SILVER SPRING, Md., May 21, 2021 /PRNewswire/ -- Today, the U.S. Food and Drug Administration approved Rybrevant (amivantamab-vmjw) as the first treatment for adult patients with non-small cell lung cancer whose tumors have specific types of genetic mutations: epidermal growth factor receptor (EGFR) exon 20 insertion mutations.
The FDA also approved the Guardant360 CDx (Guardant Health Inc.) as a companion diagnostic for Rybrevant today.
"Advances in precision oncology continue to facilitate drug development, allowing diseases like lung cancer to be subset into biomarker-defined populations appropriate for targeted therapies," said Julia Beaver, M.D., chief of medical oncology in the FDA's Oncology Center of Excellence and acting deputy director of the Office of Oncologic Diseases in the FDA's Center for Drug Evaluation and Research. "With today's approval, for the first time, patients with non-small cell lung cancer with EGFR exon 20 insertion mutations will have a targeted treatment option."
Lung cancer is the most common cancer type and the leading cause of cancer-related deaths worldwide, with non-small cell lung cancer accounting for 80% to 85% of all lung cancers, according to the American Cancer Society. Approximately 2% to 3% of patients with non-small cell lung cancer will have EGFR exon 20 insertion mutations, which are a group of mutations on a protein that causes rapid cell growth, and consequently, helps cancer spread. EGFR exon 20 insertion mutations are the third most common type of EGFR mutation.
Researchers evaluated Rybrevant's efficacy in a study of 81 patients with non-small cell lung cancer and EGFR exon 20 insertion mutations whose disease had progressed on or after platinum-based chemotherapy. The main outcome measured was overall response rate (proportion of patients whose tumor is destroyed or reduced by a drug). In the trial population in which all patients received Rybrevant, the overall response rate was 40%. The median duration of response was 11.1 months, with 63% of patients having a duration of response of 6 months or more.
The most common side effects of Rybrevant include rash, infusion-related reactions, skin infections around the fingernails or toenails, muscle and joint pain, shortness of breath, nausea, fatigue, swelling in the lower legs or hands or face, sores in the mouth, cough, constipation, vomiting and changes in certain blood tests. Rybrevant should be withheld if patients develop symptoms of interstitial lung disease and permanently discontinued if interstitial lung disease is confirmed. Patients taking Rybrevant should limit sun exposure during and for two months after treatment. Rybrevant may cause problems with vision. Rybrevant can also cause fetal harm when administered to a pregnant woman; therefore, the pregnancy status of females of reproductive potential should be confirmed before treatment is started.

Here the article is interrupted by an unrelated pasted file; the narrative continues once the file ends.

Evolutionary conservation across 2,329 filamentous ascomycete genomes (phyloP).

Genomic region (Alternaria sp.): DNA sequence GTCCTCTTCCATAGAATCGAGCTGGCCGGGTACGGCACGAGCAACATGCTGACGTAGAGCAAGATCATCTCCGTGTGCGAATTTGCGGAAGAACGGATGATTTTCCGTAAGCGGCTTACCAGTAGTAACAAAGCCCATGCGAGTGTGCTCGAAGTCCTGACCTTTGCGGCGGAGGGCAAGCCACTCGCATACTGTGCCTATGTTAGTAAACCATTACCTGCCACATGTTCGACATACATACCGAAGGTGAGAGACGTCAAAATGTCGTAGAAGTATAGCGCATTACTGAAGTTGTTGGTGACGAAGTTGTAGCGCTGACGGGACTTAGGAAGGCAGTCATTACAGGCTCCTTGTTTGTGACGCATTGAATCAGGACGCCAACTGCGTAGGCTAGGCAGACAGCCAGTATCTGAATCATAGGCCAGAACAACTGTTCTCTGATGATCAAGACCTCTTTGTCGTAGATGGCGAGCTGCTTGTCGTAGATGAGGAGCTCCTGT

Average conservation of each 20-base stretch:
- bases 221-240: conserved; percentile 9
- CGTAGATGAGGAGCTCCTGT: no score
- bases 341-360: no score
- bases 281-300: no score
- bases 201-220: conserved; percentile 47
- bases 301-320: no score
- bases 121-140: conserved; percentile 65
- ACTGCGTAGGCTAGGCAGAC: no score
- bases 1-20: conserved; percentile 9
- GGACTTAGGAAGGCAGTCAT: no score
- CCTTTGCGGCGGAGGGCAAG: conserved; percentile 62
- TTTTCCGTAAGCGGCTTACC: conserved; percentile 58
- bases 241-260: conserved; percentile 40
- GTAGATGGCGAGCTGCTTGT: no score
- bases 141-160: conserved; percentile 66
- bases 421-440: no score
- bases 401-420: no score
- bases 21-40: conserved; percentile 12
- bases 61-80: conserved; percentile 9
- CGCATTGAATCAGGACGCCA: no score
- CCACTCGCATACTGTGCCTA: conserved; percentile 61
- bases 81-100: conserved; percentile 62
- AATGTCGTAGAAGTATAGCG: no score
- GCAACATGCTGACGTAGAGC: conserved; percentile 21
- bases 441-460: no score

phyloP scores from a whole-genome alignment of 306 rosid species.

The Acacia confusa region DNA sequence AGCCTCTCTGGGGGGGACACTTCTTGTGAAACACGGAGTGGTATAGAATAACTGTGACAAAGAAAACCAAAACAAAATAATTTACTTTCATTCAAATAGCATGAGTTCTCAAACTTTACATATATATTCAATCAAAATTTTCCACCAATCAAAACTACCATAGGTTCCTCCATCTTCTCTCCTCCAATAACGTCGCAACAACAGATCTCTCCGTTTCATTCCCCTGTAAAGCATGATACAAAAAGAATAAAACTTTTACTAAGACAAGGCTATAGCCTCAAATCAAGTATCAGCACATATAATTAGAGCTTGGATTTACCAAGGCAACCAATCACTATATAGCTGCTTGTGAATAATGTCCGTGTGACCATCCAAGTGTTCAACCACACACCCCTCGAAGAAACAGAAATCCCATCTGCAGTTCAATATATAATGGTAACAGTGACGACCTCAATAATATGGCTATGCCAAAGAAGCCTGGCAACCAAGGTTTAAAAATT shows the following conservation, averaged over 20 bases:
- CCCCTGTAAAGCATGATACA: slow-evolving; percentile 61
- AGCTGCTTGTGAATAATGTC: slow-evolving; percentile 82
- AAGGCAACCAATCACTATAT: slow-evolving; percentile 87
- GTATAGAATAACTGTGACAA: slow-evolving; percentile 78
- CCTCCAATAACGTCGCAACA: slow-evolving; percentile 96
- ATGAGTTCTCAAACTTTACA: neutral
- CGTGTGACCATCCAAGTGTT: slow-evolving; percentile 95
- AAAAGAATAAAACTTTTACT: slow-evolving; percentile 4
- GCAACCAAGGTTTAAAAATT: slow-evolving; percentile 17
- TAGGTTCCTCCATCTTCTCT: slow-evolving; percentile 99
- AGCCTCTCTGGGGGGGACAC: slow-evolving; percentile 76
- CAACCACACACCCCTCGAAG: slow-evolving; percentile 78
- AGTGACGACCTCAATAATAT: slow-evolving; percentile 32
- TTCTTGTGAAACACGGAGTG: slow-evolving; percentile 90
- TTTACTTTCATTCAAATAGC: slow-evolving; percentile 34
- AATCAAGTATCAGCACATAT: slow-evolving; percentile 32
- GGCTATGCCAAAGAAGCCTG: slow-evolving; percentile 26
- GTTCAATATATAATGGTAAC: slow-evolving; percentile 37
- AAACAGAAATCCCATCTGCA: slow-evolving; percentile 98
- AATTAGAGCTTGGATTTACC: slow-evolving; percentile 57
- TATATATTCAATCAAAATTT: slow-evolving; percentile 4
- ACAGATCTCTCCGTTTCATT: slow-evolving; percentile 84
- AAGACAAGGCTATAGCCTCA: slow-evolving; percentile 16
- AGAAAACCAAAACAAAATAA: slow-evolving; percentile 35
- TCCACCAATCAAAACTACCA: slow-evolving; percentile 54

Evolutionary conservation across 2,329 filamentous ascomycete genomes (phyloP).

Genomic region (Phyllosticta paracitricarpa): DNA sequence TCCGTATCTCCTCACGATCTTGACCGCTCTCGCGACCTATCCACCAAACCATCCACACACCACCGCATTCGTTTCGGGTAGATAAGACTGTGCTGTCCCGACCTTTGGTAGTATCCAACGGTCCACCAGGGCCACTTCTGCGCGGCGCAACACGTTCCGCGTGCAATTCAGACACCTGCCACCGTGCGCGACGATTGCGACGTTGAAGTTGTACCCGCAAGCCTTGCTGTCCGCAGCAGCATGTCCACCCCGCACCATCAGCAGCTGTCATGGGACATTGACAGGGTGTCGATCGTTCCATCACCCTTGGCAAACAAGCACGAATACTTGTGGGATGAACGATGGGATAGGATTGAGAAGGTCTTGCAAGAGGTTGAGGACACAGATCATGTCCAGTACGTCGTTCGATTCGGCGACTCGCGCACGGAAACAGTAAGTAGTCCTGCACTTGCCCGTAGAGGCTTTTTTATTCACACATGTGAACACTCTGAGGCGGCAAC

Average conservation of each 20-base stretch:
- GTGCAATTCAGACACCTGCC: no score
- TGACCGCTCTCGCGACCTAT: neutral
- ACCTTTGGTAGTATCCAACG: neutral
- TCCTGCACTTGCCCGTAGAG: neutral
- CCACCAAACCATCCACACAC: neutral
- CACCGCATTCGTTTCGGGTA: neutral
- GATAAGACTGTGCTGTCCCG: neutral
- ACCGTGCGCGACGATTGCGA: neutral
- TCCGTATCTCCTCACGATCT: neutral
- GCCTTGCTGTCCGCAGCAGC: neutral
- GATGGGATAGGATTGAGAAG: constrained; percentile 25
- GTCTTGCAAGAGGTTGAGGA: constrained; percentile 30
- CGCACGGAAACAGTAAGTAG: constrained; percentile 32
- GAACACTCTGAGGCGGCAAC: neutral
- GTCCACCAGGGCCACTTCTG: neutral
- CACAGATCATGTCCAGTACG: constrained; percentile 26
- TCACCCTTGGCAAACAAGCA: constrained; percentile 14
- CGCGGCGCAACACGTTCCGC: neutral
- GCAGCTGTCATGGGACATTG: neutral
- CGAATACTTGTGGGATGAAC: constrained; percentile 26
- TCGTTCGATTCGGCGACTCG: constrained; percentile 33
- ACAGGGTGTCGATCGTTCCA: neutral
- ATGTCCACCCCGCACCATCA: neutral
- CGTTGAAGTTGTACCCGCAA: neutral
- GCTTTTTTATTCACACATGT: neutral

Rybrevant received Priority Review and Breakthrough Therapy designation for this indication. Priority Review directs overall attention and resources to the evaluation of applications for drugs that, if approved, would be significant improvements in the safety or effectiveness of the treatment, diagnosis or prevention of serious conditions when compared to standard applications. Breakthrough Therapy designation is designed to expedite the development and review of drugs that are intended to treat a serious condition and preliminary clinical evidence indicates that the drug may demonstrate substantial improvement over available therapy on a clinically significant endpoint(s).
The FDA granted approval of Rybrevant to Janssen Pharmaceutical Companies of Johnson & Johnson.
This review was conducted under Project Orbis, an initiative of the FDA Oncology Center of Excellence. Project Orbis provides a framework for concurrent submission and review of oncology drugs among international partners. For this review, the FDA collaborated with the Brazilian Health Regulatory Agency and United Kingdom's Medicines and Healthcare products Regulatory Agency. The application reviews are ongoing at the other regulatory agencies.
The FDA, an agency within the U.S. Department of Health and Human Services, protects the public health by assuring the safety, effectiveness, and security of human and veterinary drugs, vaccines and other biological products for human use, and medical devices. The agency also is responsible for the safety and security of our nation's food supply, cosmetics, dietary supplements, products that give off electronic radiation, and for regulating tobacco products.